|09-24-2013 07:52 PM|
That said, I did not find it a very intuitive or easy tool to use, probably because I had to learn almost entirely through videos online. The Tyler Muto videos are good, and I think Michael Ellis has some good ones too. I did not care for the Good Dog Minute videos. The trainer has great timing, but in some of his videos, he is using aversion on very stressed, frightened dogs which I thing is a bad idea.
The timing of corrections was the hardest part- I found I had to time the correction exactly after my dog was considering misbehaving but before she had time to follow through with the behavior. Short pops with little forced worked the best. This might not be the case with all dogs, but I found if I missed my window of opportunity, she would not respond to a mild correction and a harsh one would not refocus her- she would just cling to my leg and shut down. Obviously I stopped doing this. But we started making huge strides in her dog reactivity once she learned from the prong collar that heeling is a requirement, not an option. I paired this with positive reinforcement for good behavior. I think if you're dealing with a soft dog and with any issues related to anxiety/fear, you have to be careful not to over-correct and to work just as hard at reinforcing attentiveness and self-control. This is just how things have worked out for me as a novice GSD owner.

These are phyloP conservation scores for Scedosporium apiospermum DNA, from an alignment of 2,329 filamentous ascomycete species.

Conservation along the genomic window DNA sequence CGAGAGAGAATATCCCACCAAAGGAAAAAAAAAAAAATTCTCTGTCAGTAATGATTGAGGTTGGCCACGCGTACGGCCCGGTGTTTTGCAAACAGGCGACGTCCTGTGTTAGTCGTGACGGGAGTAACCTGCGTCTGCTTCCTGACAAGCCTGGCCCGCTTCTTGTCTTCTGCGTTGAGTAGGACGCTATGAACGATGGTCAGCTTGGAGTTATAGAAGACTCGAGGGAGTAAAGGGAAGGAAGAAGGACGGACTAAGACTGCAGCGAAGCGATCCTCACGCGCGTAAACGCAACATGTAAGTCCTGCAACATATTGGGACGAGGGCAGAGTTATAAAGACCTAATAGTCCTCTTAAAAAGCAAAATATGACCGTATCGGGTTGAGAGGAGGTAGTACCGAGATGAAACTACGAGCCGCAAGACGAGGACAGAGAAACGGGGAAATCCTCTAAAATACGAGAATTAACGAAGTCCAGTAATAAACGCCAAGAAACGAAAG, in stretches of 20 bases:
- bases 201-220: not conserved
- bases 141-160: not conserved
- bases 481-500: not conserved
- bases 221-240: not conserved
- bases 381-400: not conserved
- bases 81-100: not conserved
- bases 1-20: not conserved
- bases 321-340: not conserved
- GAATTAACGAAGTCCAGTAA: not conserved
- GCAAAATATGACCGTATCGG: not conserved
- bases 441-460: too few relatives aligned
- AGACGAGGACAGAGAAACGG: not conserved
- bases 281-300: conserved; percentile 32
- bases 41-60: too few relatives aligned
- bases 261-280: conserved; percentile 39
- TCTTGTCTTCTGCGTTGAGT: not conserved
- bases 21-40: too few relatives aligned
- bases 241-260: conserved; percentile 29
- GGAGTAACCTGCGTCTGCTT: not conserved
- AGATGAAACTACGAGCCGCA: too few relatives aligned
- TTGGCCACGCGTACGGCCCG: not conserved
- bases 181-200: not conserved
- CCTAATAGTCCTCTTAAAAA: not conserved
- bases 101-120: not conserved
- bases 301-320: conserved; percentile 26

Good luck to you, OP!
|09-24-2013 06:05 PM|
|Sergeantsays||Just make sure the prong doesnt go over the flat collar. THere is a video on Youtube "TheGoodDogtraining" and it shows how you can put a clip on the dead ring of the prong to that it stays in place a few inches above the flat collar. And if the prong ever breaks open you still have a hold of the dog. I think its called prong training no. 1 and its informative. Sarge pulled me really hard once and I was on pea gravel and I was "water skiing" for like, 12 feet, Im sure it looked hysterical but I was scared. Prong collar the next day. Hope it helps.|
|09-24-2013 05:59 PM|
|09-24-2013 05:44 PM|
Prong collars are excellent training devices if used correctly. And much less damaging than flat or choke. First make sure its a HermSprenger. And fit correctly, under the ears. Immediate results. Watch some videos on youtube about fit and "pop" corrections. I saw a woman in the park wrestling with a GSD and the prong collar was OVER the flat collar - so the dog didnt feel anything. You will never hear a dog breathing like Darth Vader when wearing a prong, unlike any other collar.
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|09-22-2013 08:14 AM|
2 thumbs up for the Tyler Muto prong collar videos. Here's another good one.
|09-22-2013 02:52 AM|
I worked in a vet clinic for 12 years and not once did I see an injury related to a check chain......which is odd since that is all we can use over here.
|09-22-2013 02:35 AM|
Prongs aren't bad. I used to think they were. But I was also naively raising an unruly little Nikkia. After being told by multiple reliable resources including someone I knew doing Police K-9 work to use one I finally gave in. Lets just say she was transformed pretty quickly and it didn't hurt her personality or temperament at all. She still wears a big goofy smile on her face and knows that it won't "bite" her unless she decides for it too. Lets just say I've never looked back. She graduated back to a flat collar for a while but I've put her back on the prong since I've gotten Kavik (Kavik is on one as well) because we are reestablishing things within our pack.